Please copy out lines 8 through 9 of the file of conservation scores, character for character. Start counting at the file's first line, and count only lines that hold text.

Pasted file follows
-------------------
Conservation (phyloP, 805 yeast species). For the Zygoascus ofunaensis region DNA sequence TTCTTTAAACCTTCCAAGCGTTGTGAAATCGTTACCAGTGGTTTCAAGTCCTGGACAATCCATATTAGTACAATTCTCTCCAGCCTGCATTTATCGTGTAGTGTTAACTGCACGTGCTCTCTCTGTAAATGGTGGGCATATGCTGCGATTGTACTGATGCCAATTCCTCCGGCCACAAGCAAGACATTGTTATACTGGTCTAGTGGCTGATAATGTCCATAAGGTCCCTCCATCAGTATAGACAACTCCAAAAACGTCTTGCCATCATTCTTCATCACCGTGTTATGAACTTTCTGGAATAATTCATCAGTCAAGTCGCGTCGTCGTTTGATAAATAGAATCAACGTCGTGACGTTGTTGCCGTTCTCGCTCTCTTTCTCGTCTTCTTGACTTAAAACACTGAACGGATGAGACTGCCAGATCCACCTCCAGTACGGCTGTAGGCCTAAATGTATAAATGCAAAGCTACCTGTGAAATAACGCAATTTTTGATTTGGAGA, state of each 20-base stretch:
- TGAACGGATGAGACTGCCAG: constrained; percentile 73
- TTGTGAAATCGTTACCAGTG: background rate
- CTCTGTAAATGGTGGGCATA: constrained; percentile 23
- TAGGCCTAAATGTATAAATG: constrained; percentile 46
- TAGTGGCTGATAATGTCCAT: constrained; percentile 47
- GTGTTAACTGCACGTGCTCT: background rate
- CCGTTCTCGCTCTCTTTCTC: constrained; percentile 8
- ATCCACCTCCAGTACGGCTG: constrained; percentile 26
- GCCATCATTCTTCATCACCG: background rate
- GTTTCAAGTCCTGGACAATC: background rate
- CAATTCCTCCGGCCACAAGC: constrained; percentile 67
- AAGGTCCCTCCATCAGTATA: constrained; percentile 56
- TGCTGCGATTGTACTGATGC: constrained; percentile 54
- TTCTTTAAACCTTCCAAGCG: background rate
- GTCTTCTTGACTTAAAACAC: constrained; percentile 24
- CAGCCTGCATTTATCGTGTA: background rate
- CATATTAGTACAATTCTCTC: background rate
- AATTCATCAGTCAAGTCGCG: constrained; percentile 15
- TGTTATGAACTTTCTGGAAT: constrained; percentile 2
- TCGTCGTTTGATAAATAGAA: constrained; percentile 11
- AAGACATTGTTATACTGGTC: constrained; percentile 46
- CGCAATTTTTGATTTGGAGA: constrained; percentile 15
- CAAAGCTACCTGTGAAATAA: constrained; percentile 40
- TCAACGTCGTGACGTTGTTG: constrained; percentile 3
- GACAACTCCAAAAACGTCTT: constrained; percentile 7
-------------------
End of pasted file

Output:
- CCGTTCTCGCTCTCTTTCTC: constrained; percentile 8
- ATCCACCTCCAGTACGGCTG: constrained; percentile 26